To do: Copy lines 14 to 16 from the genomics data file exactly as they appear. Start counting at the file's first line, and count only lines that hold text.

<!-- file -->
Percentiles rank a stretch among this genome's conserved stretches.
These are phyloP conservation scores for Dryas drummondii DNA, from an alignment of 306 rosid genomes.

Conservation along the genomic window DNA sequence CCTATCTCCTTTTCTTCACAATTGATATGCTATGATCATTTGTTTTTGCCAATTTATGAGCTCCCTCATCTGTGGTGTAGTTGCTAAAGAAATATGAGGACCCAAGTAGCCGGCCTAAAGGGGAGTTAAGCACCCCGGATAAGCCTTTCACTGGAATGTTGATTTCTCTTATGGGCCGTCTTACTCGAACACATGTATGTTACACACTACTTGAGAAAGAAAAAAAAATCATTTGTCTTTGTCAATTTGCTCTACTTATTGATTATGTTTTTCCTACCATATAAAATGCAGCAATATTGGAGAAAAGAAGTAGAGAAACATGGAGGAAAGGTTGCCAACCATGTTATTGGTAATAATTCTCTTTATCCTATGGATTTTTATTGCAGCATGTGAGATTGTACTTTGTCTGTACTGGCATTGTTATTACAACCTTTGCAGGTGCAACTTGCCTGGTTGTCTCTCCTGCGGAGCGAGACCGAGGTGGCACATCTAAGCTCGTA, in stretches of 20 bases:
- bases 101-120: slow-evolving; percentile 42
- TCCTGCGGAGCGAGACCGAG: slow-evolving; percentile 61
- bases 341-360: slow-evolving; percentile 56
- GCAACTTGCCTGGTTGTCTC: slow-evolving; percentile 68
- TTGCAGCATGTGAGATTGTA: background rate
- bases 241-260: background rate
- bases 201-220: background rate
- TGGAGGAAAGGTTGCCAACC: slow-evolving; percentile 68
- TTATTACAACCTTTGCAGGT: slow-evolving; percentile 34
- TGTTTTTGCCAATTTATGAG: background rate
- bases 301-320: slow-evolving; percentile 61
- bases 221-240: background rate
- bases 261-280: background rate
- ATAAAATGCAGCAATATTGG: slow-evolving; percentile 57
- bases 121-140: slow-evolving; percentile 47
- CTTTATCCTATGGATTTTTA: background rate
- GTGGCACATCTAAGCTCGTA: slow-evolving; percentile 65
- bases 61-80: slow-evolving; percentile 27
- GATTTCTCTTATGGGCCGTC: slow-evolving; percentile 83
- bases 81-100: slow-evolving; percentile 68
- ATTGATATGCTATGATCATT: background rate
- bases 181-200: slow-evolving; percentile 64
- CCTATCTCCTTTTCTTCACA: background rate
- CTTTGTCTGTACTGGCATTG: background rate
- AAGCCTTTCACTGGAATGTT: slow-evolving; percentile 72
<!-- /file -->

- bases 301-320: slow-evolving; percentile 61
- bases 221-240: background rate
- bases 261-280: background rate